Theatre Thursdays: Gender, Masculinity, and “The Creation of Man”

The+Scarlet+Pimpernel+Encore+The_Scarlet_PimpernelThe_ScarlI am a sucker for both creative works set during the French Revolution and for Frank Wildhorn-penned musicals, so it stands to reason that The Scarlet Pimpernel is one of my all-time favorite shows.

If you’re not familiar with the show or the novel, the story in a nutshell is this: a group of English noblemen, disgusted by the brutality and wholesale slaughter taking place during the French Revolution, undertake many daring excursions across the Channel to rescue French nobility from the guillotine. As they become more and more famous for their exploits in England, they are forced to hide their true personalities under a pretend love of fashion, as no one expects a foppish lord to also be a national hero.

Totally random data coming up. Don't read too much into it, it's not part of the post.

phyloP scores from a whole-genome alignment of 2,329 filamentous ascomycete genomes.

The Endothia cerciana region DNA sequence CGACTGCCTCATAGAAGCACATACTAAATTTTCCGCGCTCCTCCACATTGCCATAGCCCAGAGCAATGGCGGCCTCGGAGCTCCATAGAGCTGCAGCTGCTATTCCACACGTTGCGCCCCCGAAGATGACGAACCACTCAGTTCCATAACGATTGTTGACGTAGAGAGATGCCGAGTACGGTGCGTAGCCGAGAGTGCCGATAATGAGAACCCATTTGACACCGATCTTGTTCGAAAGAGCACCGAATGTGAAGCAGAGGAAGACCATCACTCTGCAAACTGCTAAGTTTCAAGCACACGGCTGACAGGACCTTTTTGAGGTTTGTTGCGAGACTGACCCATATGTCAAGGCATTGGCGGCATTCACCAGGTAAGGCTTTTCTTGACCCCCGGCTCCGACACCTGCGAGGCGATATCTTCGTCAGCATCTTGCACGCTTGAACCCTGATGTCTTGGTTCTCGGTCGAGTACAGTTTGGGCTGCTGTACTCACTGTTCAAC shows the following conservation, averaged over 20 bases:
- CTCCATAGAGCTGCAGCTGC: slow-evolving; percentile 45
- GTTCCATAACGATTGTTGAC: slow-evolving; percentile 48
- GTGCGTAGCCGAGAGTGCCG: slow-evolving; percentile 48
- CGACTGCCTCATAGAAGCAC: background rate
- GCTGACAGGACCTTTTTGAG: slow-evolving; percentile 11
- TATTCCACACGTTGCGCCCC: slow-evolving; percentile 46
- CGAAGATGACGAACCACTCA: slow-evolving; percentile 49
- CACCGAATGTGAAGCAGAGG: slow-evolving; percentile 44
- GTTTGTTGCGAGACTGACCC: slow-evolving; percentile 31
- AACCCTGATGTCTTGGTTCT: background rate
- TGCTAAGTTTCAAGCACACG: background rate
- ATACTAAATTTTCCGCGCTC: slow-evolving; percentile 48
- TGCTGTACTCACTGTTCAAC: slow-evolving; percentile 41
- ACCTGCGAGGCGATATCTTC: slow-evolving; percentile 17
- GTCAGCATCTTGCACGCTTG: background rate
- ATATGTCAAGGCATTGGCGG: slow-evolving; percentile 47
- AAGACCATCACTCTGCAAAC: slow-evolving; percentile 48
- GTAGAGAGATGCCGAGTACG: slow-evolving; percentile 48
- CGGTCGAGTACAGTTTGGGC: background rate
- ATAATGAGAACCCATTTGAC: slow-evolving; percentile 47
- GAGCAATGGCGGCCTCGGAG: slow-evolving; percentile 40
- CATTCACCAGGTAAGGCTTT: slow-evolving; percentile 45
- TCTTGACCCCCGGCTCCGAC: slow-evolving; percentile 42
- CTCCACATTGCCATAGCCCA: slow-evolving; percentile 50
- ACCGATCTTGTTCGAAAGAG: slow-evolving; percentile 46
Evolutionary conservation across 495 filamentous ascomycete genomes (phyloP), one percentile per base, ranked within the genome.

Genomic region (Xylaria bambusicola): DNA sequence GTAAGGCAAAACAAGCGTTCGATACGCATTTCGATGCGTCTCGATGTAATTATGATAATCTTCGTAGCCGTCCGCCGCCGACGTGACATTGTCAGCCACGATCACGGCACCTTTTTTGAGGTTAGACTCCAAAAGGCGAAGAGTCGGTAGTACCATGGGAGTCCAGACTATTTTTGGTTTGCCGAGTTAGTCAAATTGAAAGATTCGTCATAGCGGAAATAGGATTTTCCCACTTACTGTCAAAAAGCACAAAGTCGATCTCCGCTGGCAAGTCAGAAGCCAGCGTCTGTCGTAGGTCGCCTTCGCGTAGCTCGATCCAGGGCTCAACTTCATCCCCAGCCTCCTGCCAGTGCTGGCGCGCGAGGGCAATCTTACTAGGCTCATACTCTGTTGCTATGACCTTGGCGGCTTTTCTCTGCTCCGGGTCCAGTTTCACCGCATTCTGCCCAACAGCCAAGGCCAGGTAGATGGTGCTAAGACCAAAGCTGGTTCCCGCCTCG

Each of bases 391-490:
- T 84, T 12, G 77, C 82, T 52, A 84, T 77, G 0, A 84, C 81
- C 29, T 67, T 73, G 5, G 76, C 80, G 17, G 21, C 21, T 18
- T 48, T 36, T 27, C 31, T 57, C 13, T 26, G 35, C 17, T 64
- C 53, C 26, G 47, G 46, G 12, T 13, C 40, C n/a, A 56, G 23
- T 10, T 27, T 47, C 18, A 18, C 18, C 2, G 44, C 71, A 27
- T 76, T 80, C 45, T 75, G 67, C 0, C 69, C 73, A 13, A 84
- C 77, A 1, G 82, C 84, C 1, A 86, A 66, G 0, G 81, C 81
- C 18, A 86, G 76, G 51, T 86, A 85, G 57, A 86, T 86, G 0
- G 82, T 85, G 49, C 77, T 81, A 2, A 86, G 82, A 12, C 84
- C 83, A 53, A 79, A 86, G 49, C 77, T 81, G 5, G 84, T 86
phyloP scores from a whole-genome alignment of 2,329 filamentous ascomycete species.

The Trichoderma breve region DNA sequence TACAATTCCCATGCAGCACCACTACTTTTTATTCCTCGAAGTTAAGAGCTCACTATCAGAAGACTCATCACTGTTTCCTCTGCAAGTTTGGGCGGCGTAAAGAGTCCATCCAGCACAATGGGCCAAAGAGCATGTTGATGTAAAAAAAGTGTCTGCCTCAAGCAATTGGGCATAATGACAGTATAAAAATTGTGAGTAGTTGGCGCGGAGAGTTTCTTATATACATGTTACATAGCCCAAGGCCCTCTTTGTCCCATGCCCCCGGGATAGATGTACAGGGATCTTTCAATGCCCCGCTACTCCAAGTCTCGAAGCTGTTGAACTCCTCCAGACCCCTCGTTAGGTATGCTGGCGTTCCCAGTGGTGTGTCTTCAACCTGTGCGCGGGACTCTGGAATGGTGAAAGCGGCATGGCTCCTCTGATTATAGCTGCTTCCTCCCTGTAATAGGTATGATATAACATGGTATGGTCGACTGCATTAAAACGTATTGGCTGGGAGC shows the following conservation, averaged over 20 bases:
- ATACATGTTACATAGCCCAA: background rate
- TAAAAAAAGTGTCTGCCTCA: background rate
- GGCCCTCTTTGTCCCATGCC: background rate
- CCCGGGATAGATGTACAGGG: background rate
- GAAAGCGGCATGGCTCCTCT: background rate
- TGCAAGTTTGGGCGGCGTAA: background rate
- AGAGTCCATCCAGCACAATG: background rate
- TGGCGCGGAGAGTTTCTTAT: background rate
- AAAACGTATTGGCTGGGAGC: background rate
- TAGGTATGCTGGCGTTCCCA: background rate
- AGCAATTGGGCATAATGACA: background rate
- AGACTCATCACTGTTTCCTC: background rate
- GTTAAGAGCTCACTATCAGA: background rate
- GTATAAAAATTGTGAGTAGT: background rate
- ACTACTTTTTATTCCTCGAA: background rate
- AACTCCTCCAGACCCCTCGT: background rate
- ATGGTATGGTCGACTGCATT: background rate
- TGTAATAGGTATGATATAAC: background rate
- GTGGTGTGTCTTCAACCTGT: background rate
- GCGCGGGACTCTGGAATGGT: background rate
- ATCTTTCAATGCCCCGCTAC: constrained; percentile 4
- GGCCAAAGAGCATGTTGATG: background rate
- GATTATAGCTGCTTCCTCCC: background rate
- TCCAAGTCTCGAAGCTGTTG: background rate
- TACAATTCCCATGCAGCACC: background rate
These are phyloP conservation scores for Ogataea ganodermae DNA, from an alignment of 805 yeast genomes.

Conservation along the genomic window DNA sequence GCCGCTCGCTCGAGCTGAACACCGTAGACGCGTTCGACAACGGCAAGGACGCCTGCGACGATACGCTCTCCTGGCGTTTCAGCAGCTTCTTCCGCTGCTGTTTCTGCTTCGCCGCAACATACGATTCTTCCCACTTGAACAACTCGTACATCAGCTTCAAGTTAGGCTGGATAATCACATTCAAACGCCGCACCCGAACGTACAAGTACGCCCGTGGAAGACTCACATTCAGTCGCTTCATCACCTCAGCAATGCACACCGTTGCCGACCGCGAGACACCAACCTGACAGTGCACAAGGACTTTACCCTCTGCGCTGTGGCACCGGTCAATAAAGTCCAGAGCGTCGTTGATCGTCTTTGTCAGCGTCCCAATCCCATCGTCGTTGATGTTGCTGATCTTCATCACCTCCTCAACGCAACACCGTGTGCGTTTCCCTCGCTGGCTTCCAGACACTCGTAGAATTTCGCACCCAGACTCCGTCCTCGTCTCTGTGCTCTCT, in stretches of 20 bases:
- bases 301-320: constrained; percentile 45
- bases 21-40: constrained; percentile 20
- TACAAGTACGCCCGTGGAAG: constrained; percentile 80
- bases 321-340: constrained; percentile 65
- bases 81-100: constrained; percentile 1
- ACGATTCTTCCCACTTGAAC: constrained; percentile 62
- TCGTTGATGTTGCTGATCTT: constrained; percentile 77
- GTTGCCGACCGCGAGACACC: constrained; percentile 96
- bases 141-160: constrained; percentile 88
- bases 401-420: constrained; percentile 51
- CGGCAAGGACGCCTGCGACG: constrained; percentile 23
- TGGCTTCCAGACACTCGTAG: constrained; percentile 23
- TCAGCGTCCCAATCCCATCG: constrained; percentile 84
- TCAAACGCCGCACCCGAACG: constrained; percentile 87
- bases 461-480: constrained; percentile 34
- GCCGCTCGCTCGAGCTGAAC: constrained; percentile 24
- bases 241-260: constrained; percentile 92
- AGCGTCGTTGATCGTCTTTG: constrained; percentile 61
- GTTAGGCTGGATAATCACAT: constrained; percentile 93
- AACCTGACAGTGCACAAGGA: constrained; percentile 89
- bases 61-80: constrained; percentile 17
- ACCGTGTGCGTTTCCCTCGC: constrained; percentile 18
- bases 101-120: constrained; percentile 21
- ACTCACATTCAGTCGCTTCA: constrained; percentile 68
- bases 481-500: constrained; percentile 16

This ‘disguise’ is most clearly seen in the scene where Lord Percy Blakeney, the titular Scarlet Pimpernel (a pimpernel is a flower, by the way, and it’s his signet, hence the code name) and mastermind of the whole operation, is taken aside by the Prince of Wales. The Prince wants to ask him about something serious, but Percy keeps up his fashion-forward¬†front, singing this song that states the true purpose of the male gender is to be flashy and fashionable.

The song in and of itself is a hilarious subversion of gender expectations, since in every species they mention besides humans, the male gender is the one who’s supposed to put on a show and look pretty to attract a mate. It’s a clever, funny song by itself, but I’m of two minds about foppishness as plot device.¬† Continue reading